Off the top of my head, there are 3 crimes that require an eye for an eye. There is the one you mentioned with a pregnant woman, assault(up to murder), and perjury. In all 3 cases an eye for an eye is the appropriate penalty. But that is not an excuse to hate your brother, hold a grudge, or take revenge.
"Thou shalt not avenge, nor bear any grudge against the children of thy people, but thou shalt love thy neighbour as thyself: I am the LORD[YHUH}." Leviticus 19:18
"Dearly beloved, avenge not yourselves, but rather give place unto wrath: for it is written, Vengeance is mine; I will repay, saith the Lord." Romans 12:19
"Love your enemies, bless them that curse you, do good to them that hate you, and pray for them which despitefully use you, and persecute you;" Matt 5:44
"Therefore shall they eat of the fruit of their own way, and be filled with their own devices." Prov 1:31
There is no need to hate anyone, or avenge yourself, or lose any sleep over those who escape. But if someone intentionally causes a damage in those 3 cases mentioned above, and they are brought before the judges and convicted, the penalty is eye for an eye.
"Think not that I am come to destroy the law, or the prophets: I am not come to destroy, but to fulfil.
For verily I say unto you, Till heaven and earth pass, one jot or one tittle shall in no wise pass from the law, till all be fulfilled.
Whosoever therefore shall break one of these least commandments, and shall teach men so, he shall be called the least in the kingdom of heaven: but whosoever shall do and teach them, the same shall be called great in the kingdom of heaven.
For I say unto you, That except your righteousness shall exceed the righteousness of the scribes and Pharisees, ye shall in no case enter into the kingdom of heaven." Matthew 5:17-20
Now, the quote "he who is without sin cast the first stone" brings us back to the law. Sin is the violation of the law. The law they accused the woman of violating was Deuteronomy 22:22 and Leviticus 20:10. Here are the quotes: "the adulterer AND the adulteress shall surely be put to death." and "they shall BOTH of them die, BOTH the man that lay with the woman, and the woman" (emphasis mine)
I suspect he wrote those words on the ground. The prosecutors admitted notice of the law in Deuteronomy 22:22 and Leviticus 20:10. They were seeking an execution, but it seems they failed to bring the man, also "caught in the act," as the law required, or to give any explanation for his absence. That is "sin," violation of the law, and when it was pointed out to them the case was dwopped(dismissed for want of prosecution).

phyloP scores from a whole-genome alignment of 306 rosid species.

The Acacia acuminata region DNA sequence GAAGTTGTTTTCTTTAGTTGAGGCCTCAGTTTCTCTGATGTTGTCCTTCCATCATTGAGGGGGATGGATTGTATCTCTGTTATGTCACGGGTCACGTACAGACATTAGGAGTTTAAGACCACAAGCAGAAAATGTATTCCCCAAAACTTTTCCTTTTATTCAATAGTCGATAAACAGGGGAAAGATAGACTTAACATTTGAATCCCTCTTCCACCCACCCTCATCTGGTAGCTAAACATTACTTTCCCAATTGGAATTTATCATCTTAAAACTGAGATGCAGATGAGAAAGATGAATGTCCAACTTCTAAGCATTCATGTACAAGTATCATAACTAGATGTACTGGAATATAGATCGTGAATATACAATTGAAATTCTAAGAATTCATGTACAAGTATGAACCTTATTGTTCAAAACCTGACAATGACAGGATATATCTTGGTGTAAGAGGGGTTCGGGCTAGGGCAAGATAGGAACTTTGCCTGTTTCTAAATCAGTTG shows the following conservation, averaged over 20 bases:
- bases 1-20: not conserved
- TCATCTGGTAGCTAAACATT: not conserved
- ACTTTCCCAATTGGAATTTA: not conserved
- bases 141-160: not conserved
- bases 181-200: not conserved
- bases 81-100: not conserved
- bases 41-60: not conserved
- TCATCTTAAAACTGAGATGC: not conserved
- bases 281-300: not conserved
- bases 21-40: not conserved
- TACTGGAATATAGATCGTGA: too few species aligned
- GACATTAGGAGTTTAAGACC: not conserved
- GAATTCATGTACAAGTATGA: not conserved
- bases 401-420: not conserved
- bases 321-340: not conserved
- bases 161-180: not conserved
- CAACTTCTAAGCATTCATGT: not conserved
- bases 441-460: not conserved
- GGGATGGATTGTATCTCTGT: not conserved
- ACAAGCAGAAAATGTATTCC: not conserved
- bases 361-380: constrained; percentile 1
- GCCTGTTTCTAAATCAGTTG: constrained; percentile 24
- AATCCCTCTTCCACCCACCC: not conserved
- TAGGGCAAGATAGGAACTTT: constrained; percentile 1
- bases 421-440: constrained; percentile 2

Kind of like when the police arrest a guilty man after searching his house and finding drugs, but the law required they get a warrant. So, they dwop the case. And rightly so.
That's my guess anyway.
Sorry, got long winded there. :-)
I might add that while one may forgive a man, that man should correct his damages by repaying. If it were a theft he would repay at least double what he stole. How much is an eye worth? He would repay at least the amount of the eye. There is an example of an open ended monetary settlement for gross negligence found in Exodus 21:29-30. For intentional damage to an eye, the maximum penalty by law would be an eye, or a life for life. If you wanted to forgive me for damaging your eye, great! But I would feel responsible to pay medical bills, lost wages, and other monetary damages.
I also neglected to mention the turn the other cheek quote
"But I say unto you, That ye resist not evil: but whosoever shall smite thee on thy right cheek, turn to him the other also. And if any man will sue thee at the law, and take away thy coat, let him have thy cloak also."
I agree with this 100%, but it does not repeal the penalty for assault or theft. It does not repeal the death penalty either.
Ok, I think I'm done... Good questions! Hope that helps.
Hear, O Israel: YHUH our God YHUH one. And thou shalt love YHUH thy God with all thine heart, and with all thy soul, and with all thy might.
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